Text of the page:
When Communicating with Your Insurance Company: S.P.E.A.K. U.P.

Posted by Phillip Warren | Jan 17, 2023 | 0 Comments

Communicating with your insurance company is a critical part of the claims process. Often, by the time we are brought in to assist with a claim that has broken down, the claim history consists primarily of letters and emails between the policyholder and the insurance company.  It is in your best interest to communicate professionally and consistently with your insurance company and document everything in writing.  Here are some tips to follow to ensure you put your claim in the best position possible to recover the full amount you are owed.  S.P.E.A.K. U.P.

insurance claim dispute


S.  Start a Claim Diary

Note the name of every person you speak with on the insurance side and what they tell you, particularly items they say they need from you, damages they say the insurance company is going to cover or not cover, and information they say they are waiting on to complete their investigation and finish adjusting the claim.  It is very common for claims to be assigned from one adjuster to another to another.  It is in your best interest to keep a timeline of events and track of the persons involved in your claim and what each person tells you about the status of your claim and the insurance company's investigation. 

P.  Phone Call Confirmations

Much of the claim process will occur over phone calls between you and your adjuster.  If representations are made to you over the phone about what damages the insurance company is going to cover (or not cover) or actions they are going to take, send a short email to the insurance company after the call ends confirming what you were told.  It is in your best interest to create a record of communications made over the phone.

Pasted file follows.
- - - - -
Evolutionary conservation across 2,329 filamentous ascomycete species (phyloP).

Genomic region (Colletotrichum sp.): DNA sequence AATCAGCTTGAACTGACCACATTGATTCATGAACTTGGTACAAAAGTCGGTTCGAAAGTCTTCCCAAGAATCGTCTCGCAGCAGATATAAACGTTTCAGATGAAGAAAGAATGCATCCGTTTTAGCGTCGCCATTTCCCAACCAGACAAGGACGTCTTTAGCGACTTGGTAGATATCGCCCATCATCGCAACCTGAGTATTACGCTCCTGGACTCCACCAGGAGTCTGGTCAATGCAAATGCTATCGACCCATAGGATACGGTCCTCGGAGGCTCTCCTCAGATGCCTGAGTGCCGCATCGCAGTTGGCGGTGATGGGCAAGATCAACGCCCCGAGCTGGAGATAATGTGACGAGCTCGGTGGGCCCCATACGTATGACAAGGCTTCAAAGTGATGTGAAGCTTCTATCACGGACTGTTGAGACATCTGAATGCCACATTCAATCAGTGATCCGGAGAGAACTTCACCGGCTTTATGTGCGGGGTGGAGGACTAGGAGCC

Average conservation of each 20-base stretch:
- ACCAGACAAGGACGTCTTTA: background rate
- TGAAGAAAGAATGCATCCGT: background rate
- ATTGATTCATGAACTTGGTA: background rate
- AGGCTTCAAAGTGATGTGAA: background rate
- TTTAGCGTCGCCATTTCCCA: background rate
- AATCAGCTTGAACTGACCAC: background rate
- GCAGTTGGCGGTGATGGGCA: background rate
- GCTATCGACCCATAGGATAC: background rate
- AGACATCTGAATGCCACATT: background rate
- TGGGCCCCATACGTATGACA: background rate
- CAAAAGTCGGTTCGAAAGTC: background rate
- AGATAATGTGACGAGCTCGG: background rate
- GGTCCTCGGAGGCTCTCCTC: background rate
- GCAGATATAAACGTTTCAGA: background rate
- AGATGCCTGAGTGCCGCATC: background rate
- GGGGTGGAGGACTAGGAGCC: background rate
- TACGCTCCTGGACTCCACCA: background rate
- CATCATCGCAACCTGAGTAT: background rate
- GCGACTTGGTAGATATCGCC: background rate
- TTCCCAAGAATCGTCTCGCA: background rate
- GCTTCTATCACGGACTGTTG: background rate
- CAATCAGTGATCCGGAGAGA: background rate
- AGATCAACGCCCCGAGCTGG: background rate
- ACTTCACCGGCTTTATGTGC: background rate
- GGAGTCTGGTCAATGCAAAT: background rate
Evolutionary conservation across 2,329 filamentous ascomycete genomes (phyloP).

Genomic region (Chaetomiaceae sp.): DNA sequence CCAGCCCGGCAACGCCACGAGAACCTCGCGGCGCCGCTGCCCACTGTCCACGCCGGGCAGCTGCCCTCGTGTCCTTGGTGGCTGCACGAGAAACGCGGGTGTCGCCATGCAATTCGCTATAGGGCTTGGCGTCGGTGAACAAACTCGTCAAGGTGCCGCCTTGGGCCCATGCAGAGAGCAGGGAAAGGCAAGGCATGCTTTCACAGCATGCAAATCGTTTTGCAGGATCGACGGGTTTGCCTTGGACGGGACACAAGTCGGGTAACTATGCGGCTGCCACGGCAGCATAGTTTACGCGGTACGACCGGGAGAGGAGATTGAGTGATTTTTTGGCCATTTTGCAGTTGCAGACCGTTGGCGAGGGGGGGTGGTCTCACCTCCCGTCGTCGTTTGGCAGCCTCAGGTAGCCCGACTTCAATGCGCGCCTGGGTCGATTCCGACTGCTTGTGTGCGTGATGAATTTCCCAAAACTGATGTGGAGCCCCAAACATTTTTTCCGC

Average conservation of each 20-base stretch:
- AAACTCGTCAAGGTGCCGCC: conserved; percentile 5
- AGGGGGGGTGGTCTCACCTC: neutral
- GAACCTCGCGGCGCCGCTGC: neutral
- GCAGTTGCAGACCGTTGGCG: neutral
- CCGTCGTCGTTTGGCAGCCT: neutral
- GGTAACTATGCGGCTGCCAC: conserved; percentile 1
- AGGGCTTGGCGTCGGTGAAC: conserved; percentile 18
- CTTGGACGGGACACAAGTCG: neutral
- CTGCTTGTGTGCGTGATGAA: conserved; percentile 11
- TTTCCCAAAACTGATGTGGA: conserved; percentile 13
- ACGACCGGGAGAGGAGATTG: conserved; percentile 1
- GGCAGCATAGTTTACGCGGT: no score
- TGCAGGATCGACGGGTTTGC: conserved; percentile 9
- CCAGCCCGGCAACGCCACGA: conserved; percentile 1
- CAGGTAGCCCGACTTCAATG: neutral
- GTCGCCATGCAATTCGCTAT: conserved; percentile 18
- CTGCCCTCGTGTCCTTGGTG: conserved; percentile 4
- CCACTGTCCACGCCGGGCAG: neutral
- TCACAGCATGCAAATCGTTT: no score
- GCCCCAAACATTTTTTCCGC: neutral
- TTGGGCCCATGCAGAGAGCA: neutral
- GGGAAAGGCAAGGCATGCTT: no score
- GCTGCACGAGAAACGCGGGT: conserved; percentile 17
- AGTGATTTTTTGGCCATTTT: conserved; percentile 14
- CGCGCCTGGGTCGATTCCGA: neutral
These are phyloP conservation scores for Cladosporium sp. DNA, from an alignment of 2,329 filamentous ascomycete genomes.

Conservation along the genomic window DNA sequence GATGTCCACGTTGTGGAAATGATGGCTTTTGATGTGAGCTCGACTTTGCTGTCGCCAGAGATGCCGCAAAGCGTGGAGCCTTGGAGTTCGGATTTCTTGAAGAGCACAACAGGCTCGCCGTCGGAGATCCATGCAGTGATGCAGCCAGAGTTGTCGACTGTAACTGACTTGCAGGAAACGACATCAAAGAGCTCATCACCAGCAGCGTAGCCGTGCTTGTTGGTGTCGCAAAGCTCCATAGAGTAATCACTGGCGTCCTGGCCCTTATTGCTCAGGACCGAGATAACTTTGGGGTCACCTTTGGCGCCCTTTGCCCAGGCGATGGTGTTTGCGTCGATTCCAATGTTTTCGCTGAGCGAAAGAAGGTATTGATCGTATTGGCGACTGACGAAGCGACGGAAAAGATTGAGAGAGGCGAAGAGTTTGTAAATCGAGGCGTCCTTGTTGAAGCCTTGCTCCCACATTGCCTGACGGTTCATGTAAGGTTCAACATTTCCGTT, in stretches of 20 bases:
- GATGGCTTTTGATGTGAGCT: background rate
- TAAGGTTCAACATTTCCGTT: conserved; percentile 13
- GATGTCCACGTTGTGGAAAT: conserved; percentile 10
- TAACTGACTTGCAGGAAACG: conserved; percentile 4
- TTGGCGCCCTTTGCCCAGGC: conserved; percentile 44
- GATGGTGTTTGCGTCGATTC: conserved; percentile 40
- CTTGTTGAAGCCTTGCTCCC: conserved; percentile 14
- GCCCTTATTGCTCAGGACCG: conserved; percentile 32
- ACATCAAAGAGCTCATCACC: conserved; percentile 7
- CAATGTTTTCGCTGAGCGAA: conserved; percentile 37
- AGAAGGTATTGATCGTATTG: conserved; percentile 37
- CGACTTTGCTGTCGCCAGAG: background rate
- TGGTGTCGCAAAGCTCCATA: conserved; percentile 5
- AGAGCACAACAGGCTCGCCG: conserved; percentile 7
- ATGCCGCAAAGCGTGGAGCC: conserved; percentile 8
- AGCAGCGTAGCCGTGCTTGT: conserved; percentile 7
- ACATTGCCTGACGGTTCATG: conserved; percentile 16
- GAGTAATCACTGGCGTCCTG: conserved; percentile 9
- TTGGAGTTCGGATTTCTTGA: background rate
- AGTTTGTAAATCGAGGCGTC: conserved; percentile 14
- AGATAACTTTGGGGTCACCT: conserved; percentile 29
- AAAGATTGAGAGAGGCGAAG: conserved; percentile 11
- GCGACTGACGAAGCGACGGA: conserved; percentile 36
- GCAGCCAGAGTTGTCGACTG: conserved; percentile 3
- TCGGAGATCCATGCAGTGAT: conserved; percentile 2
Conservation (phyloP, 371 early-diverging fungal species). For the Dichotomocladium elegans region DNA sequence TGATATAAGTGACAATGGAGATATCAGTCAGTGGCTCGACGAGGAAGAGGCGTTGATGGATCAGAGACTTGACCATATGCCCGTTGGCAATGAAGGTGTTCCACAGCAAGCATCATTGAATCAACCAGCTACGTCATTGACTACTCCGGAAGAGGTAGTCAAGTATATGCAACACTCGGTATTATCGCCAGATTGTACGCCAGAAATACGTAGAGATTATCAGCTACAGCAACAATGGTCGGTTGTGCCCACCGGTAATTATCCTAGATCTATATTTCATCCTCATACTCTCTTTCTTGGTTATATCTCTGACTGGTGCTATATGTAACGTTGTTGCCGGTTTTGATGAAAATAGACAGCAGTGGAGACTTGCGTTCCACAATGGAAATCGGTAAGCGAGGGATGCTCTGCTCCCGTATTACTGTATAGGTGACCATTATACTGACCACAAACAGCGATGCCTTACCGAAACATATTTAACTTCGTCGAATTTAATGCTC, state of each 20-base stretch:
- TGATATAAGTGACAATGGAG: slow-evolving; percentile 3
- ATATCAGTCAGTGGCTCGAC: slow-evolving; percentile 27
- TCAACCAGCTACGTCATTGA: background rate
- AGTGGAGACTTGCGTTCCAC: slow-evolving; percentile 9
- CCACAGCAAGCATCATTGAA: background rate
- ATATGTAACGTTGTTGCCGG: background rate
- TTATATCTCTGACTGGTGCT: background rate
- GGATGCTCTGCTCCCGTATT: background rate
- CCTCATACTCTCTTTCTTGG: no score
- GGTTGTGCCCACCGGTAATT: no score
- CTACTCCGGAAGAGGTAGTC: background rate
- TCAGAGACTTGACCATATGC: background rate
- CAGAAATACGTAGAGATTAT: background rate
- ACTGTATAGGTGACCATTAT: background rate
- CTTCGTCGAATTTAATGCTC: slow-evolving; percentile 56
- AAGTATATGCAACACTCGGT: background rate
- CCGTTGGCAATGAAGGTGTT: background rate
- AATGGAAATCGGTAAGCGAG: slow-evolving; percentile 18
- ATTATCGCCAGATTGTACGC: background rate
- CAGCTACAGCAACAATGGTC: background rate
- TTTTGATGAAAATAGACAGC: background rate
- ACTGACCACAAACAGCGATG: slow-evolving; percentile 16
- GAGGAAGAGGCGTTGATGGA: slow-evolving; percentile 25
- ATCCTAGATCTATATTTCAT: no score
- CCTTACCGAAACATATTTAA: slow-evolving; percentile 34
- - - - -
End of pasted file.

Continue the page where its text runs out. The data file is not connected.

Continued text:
E.  Expect a Business Negotiation

Unfortunately, this is essentially what an insurance claim is—a negotiation—over the damages that will be covered and the cost to repair those damages.  Your adjuster(s) may be friendly, but understand they represent the insurance company's interest, not yours.  Just as you would in a business negotiation, be sure to be clear about your concerns, your situation and needs, and what you think you are entitled to. 

A.  Assertive But Polite

If you feel your insurance company has failed to fulfill a promise or has taken a position that is unfair or inaccurate, state this clearly in a communication in a professional manner.  Use proper grammar, punctuation, and spelling.  Do not use communications to simply vent anger or frustration.  Remember everything you say to the insurance company will be documented in their file.  Do not use language that would make you seem uncooperative or unreasonable.

K.  Know Your Role